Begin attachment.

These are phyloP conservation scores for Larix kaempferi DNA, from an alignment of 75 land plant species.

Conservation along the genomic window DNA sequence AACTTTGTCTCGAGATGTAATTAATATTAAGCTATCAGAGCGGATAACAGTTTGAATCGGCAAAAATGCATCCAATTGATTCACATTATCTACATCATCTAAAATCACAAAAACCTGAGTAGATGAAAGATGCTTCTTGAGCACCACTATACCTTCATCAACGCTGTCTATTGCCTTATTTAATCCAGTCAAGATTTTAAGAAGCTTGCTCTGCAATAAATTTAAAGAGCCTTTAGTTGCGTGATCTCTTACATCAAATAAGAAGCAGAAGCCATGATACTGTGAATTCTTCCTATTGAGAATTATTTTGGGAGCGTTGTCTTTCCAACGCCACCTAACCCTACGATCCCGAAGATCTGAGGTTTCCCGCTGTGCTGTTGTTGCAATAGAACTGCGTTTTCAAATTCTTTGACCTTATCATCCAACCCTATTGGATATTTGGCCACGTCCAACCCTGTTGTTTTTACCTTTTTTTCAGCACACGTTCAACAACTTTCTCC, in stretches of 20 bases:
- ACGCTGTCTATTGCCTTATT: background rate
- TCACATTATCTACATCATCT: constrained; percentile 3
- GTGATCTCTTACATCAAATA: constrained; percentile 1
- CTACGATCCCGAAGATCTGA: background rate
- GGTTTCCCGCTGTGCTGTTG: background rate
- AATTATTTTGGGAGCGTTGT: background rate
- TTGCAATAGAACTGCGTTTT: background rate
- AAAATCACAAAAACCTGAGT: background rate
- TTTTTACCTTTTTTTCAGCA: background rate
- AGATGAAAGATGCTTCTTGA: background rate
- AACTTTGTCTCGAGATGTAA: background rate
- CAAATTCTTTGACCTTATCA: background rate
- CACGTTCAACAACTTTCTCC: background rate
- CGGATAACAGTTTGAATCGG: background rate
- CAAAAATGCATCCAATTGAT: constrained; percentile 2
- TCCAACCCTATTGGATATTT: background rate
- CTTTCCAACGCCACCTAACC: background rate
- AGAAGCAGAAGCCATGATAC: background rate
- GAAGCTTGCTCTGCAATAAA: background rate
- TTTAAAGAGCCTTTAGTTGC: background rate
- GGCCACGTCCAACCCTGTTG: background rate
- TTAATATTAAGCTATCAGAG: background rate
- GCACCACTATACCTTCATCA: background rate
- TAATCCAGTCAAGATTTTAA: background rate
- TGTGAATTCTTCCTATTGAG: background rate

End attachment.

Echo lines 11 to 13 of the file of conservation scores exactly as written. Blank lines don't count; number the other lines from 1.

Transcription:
- TTTTTACCTTTTTTTCAGCA: background rate
- AGATGAAAGATGCTTCTTGA: background rate
- AACTTTGTCTCGAGATGTAA: background rate